CHÂTEAU-CHALON

Since time immemorial, vines have covered most of the hillsides around the region of Voiteur. Their high quality wines were so appreciated by the Romans (from Pliny the Younger and Martial) that an edict from the Emperor Probus in the year 280, declared that many more vines should be planted on the favourable hillsides of Sequanie (the ancient name for Franche Comte).

The history of the vineyards and the wine of Chateau-Chalon, also known as vin de gelee (ice wine) or vin de garde (literally, wine to keep) is indivisible from that of the Abbey. The oldest Act found concerning the abbey is a certificate from King Lothaire in the year 869. The abbesses had to prove noble birth for four generations to be admitted to the abbey, and this would explain the dispersal of the Chateau-Chalon wine amongst the noble families from all over Europe. This wine, so precious to the abbesses, was also very much appreciated by kings and emperors. Henri IV drank two bottles when signing his treaty with the Duke of Mayenne! The "vin de garde" of Chateau-Chalon took pride of place on certain special days, for example the enthronement of Tsar Nicholas II, and on the occasion of her coronation, Queen Juliana of Holland enjoyed a glass!


The 'Grand Cru' of 'Vins Jaunes'.


The Emperor Napoleon who, when sharing a drink at Johannisberg castle with the Prince de Metternich, declared "Here, you serve the best wine in the world". "Sire," replied the Prince "the best wine in the world is not from Johannisberg, but it is found in a small town in your empire, at Chateau-Chalon".

A subtle wine. Its highly developed, enchanting nose gives off walnut, wild mushroom and spicy aromas. Its complex, elegant structure is very present in the mouth. A remarkable range of aromas then open up on the palate: welldeveloped walnut, dried fruit, curry, saffron, and roasted hints. The finish is long and very persistent.


Vin jaune undergoes a specific 'film' maturation technique to produce its priceless nectar.


100% Savagnin, the only vine variety authorized for this wine.

Savagnin is a typical Jura variety, flourishing on its grey marl and ripening slowly. This demanding, patient vine variety is the best type for oxidative 'film' maturation.

Everyone says that it is the composition of the soil that is necessary to produce Château-Chalon. The particular character of the wine is in part due to the blue and grey lias marl, augmented by the limestone outcrops that form the higher cliffs. This in turn helps the warming of the micro climate, and that enables the grapes to ripen fully. The altitude of this particular band of marl varies between 250 and 400 metres above sea level. The orientation of the slopes gives the best exposure (south to south-west) and the optimum protection to the vines.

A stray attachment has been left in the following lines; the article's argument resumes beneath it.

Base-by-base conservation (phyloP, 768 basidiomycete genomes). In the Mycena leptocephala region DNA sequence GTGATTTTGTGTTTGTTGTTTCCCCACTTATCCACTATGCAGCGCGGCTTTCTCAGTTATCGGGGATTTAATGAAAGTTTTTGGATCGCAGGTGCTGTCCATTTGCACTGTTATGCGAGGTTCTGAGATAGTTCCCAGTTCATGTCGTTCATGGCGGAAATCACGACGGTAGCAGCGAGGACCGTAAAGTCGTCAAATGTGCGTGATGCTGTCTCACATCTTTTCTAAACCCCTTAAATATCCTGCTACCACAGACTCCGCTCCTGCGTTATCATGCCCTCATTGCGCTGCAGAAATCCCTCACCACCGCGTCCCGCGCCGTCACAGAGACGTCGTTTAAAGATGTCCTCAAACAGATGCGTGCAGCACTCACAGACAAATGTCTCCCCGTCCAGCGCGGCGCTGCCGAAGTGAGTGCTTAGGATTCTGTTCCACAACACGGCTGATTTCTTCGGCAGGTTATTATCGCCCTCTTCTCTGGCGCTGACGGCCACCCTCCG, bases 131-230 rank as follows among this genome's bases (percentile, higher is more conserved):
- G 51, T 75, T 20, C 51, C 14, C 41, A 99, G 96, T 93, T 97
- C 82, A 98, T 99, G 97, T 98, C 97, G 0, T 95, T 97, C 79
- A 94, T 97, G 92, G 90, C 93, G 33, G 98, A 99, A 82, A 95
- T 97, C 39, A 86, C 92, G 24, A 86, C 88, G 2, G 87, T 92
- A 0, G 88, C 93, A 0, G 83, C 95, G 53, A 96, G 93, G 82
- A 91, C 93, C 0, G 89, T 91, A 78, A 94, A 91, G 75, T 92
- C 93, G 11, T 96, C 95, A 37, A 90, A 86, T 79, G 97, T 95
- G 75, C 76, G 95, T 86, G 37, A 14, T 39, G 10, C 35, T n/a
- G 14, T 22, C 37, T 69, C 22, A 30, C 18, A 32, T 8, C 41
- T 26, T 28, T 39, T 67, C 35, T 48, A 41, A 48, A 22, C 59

The shelter provided by the limestone cliffs that dominate these vineyards protects the vines from the northerly and easterly winds. This means that this area retains its warmth long after the surrounding areas have cooled down.

The vines are all planted on slopes, some very steep, reaching up to 45%. This has made it necessary for the winemakers to develop certain skills, for example; working with tracked vehicles, replacing soil that has washed down the slopes, building terraces, etc. A land tax adjustment which was introduced in 1977 has brought a lot of additional improvements by channelling water and constructing better methods of access to the vine parcels.



The Savagnin is harvested in October, the grappes are picked by hand, crushed and then pressed, the juice drawn off and fermented.

At the end of fermentation, the wine is put into oak barrels for a period of six years and three months. The barrels of 228 litres are then put into cellars characterised by their dry atmosphere and their difference in temperatures between summer and winter.

During this time, the barrels are never topped up to compensate for the evaporation or "angels share" that is lost, as is the practice in Burgundy and other winemaking areas. The wine develops a layer or "voile" of yeast on the surface, which works away in the darkness of the cellars to produce its own unique character, and to make it one of the great wines of France.

After ageing, the resulting nectar is bottled in 62-centilitre (volume of a litre of Savagnin remaining after maturation) 'clavelins' – bottles specially designed for this wine.

This remarkable wine is ready to drink as soon as it is bottled, but can also be kept in a cellar for several generations. Opened bottles keep for several weeks.

This dry, powerful wine ages wonderfully well. It can also be enjoyed at any moment, from the appetizers to the dessert: Comté cheese, gougères (baked savoury choux pastry made of choux dough mixed with cheese), mushrooms on toast, poultry, white meat or fish with cream sauce and vin jaune, snails, crayfish, risotto, exotic, spicy dishes, Comtois cheese platters, and walnut gâteau. It is also wonderful for making cream sauces.
Open bottles one hour before drinking.
Serving temperature: 14–16°C.